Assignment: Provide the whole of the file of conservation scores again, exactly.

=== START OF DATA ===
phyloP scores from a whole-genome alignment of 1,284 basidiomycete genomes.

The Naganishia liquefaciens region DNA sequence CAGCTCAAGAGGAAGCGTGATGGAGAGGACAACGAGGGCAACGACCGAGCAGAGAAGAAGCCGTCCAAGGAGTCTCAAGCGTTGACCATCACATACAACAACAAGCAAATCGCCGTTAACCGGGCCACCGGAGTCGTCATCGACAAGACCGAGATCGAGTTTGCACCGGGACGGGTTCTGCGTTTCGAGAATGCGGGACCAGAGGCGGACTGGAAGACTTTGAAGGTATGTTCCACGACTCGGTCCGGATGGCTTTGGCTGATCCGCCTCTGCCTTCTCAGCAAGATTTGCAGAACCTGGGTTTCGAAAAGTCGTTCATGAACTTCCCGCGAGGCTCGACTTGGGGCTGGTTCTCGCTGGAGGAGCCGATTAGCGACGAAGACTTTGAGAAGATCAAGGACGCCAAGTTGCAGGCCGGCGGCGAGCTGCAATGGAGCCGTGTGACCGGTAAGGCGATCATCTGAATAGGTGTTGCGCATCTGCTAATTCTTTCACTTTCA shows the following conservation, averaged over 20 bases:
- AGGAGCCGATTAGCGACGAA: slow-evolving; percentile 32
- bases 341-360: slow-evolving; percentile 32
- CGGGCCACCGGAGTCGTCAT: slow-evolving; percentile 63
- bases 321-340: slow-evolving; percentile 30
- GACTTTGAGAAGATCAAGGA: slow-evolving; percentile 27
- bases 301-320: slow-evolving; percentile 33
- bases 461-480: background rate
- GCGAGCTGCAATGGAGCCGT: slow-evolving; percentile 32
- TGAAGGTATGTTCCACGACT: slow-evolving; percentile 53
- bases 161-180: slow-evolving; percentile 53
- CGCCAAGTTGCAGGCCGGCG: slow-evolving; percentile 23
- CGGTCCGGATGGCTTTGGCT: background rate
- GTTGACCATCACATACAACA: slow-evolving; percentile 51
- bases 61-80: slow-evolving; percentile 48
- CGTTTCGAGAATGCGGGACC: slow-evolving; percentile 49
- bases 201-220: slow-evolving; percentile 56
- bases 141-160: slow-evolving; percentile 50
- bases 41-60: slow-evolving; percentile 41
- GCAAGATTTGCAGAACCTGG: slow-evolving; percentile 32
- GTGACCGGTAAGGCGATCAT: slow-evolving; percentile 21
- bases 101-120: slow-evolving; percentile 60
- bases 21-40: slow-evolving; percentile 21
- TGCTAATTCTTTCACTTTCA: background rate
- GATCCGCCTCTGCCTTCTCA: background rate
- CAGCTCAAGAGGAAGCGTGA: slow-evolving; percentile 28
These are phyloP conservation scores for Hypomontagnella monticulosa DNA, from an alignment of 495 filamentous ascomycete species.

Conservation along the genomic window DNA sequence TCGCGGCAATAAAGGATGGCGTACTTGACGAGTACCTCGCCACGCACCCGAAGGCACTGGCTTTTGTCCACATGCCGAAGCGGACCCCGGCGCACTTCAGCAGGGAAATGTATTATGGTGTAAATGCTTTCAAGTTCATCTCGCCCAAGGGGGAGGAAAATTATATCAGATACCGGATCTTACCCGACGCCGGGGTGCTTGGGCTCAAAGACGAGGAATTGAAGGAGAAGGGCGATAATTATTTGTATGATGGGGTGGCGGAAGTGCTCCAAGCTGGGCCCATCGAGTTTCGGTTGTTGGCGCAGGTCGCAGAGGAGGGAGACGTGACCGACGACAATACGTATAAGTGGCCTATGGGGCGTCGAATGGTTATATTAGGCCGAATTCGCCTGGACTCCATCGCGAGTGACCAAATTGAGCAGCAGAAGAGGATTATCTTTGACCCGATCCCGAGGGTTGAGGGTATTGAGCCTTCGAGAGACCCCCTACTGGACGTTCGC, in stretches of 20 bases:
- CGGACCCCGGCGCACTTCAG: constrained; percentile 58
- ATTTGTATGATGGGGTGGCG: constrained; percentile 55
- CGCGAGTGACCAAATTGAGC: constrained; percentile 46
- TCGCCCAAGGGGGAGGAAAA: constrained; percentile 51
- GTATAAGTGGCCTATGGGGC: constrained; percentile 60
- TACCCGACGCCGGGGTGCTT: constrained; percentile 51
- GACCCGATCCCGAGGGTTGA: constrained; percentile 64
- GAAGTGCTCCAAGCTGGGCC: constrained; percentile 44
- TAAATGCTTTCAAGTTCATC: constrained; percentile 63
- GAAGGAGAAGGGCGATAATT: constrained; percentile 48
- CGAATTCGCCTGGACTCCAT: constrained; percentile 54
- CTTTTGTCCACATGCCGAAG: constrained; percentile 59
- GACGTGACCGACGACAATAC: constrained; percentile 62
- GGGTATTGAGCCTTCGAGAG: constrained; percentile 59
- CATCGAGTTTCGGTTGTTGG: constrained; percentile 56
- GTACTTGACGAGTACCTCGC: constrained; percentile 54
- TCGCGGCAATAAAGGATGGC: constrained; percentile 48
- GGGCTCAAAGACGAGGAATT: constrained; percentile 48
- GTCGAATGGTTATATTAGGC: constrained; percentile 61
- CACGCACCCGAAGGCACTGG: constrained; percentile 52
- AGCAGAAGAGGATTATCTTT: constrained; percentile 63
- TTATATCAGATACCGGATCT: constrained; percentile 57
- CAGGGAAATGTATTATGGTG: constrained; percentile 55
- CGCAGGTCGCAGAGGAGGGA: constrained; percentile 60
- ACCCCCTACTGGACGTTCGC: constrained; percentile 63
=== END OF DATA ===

phyloP scores from a whole-genome alignment of 1,284 basidiomycete genomes.

The Naganishia liquefaciens region DNA sequence CAGCTCAAGAGGAAGCGTGATGGAGAGGACAACGAGGGCAACGACCGAGCAGAGAAGAAGCCGTCCAAGGAGTCTCAAGCGTTGACCATCACATACAACAACAAGCAAATCGCCGTTAACCGGGCCACCGGAGTCGTCATCGACAAGACCGAGATCGAGTTTGCACCGGGACGGGTTCTGCGTTTCGAGAATGCGGGACCAGAGGCGGACTGGAAGACTTTGAAGGTATGTTCCACGACTCGGTCCGGATGGCTTTGGCTGATCCGCCTCTGCCTTCTCAGCAAGATTTGCAGAACCTGGGTTTCGAAAAGTCGTTCATGAACTTCCCGCGAGGCTCGACTTGGGGCTGGTTCTCGCTGGAGGAGCCGATTAGCGACGAAGACTTTGAGAAGATCAAGGACGCCAAGTTGCAGGCCGGCGGCGAGCTGCAATGGAGCCGTGTGACCGGTAAGGCGATCATCTGAATAGGTGTTGCGCATCTGCTAATTCTTTCACTTTCA shows the following conservation, averaged over 20 bases:
- AGGAGCCGATTAGCGACGAA: slow-evolving; percentile 32
- bases 341-360: slow-evolving; percentile 32
- CGGGCCACCGGAGTCGTCAT: slow-evolving; percentile 63
- bases 321-340: slow-evolving; percentile 30
- GACTTTGAGAAGATCAAGGA: slow-evolving; percentile 27
- bases 301-320: slow-evolving; percentile 33
- bases 461-480: background rate
- GCGAGCTGCAATGGAGCCGT: slow-evolving; percentile 32
- TGAAGGTATGTTCCACGACT: slow-evolving; percentile 53
- bases 161-180: slow-evolving; percentile 53
- CGCCAAGTTGCAGGCCGGCG: slow-evolving; percentile 23
- CGGTCCGGATGGCTTTGGCT: background rate
- GTTGACCATCACATACAACA: slow-evolving; percentile 51
- bases 61-80: slow-evolving; percentile 48
- CGTTTCGAGAATGCGGGACC: slow-evolving; percentile 49
- bases 201-220: slow-evolving; percentile 56
- bases 141-160: slow-evolving; percentile 50
- bases 41-60: slow-evolving; percentile 41
- GCAAGATTTGCAGAACCTGG: slow-evolving; percentile 32
- GTGACCGGTAAGGCGATCAT: slow-evolving; percentile 21
- bases 101-120: slow-evolving; percentile 60
- bases 21-40: slow-evolving; percentile 21
- TGCTAATTCTTTCACTTTCA: background rate
- GATCCGCCTCTGCCTTCTCA: background rate
- CAGCTCAAGAGGAAGCGTGA: slow-evolving; percentile 28
These are phyloP conservation scores for Hypomontagnella monticulosa DNA, from an alignment of 495 filamentous ascomycete species.

Conservation along the genomic window DNA sequence TCGCGGCAATAAAGGATGGCGTACTTGACGAGTACCTCGCCACGCACCCGAAGGCACTGGCTTTTGTCCACATGCCGAAGCGGACCCCGGCGCACTTCAGCAGGGAAATGTATTATGGTGTAAATGCTTTCAAGTTCATCTCGCCCAAGGGGGAGGAAAATTATATCAGATACCGGATCTTACCCGACGCCGGGGTGCTTGGGCTCAAAGACGAGGAATTGAAGGAGAAGGGCGATAATTATTTGTATGATGGGGTGGCGGAAGTGCTCCAAGCTGGGCCCATCGAGTTTCGGTTGTTGGCGCAGGTCGCAGAGGAGGGAGACGTGACCGACGACAATACGTATAAGTGGCCTATGGGGCGTCGAATGGTTATATTAGGCCGAATTCGCCTGGACTCCATCGCGAGTGACCAAATTGAGCAGCAGAAGAGGATTATCTTTGACCCGATCCCGAGGGTTGAGGGTATTGAGCCTTCGAGAGACCCCCTACTGGACGTTCGC, in stretches of 20 bases:
- CGGACCCCGGCGCACTTCAG: constrained; percentile 58
- ATTTGTATGATGGGGTGGCG: constrained; percentile 55
- CGCGAGTGACCAAATTGAGC: constrained; percentile 46
- TCGCCCAAGGGGGAGGAAAA: constrained; percentile 51
- GTATAAGTGGCCTATGGGGC: constrained; percentile 60
- TACCCGACGCCGGGGTGCTT: constrained; percentile 51
- GACCCGATCCCGAGGGTTGA: constrained; percentile 64
- GAAGTGCTCCAAGCTGGGCC: constrained; percentile 44
- TAAATGCTTTCAAGTTCATC: constrained; percentile 63
- GAAGGAGAAGGGCGATAATT: constrained; percentile 48
- CGAATTCGCCTGGACTCCAT: constrained; percentile 54
- CTTTTGTCCACATGCCGAAG: constrained; percentile 59
- GACGTGACCGACGACAATAC: constrained; percentile 62
- GGGTATTGAGCCTTCGAGAG: constrained; percentile 59
- CATCGAGTTTCGGTTGTTGG: constrained; percentile 56
- GTACTTGACGAGTACCTCGC: constrained; percentile 54
- TCGCGGCAATAAAGGATGGC: constrained; percentile 48
- GGGCTCAAAGACGAGGAATT: constrained; percentile 48
- GTCGAATGGTTATATTAGGC: constrained; percentile 61
- CACGCACCCGAAGGCACTGG: constrained; percentile 52
- AGCAGAAGAGGATTATCTTT: constrained; percentile 63
- TTATATCAGATACCGGATCT: constrained; percentile 57
- CAGGGAAATGTATTATGGTG: constrained; percentile 55
- CGCAGGTCGCAGAGGAGGGA: constrained; percentile 60
- ACCCCCTACTGGACGTTCGC: constrained; percentile 63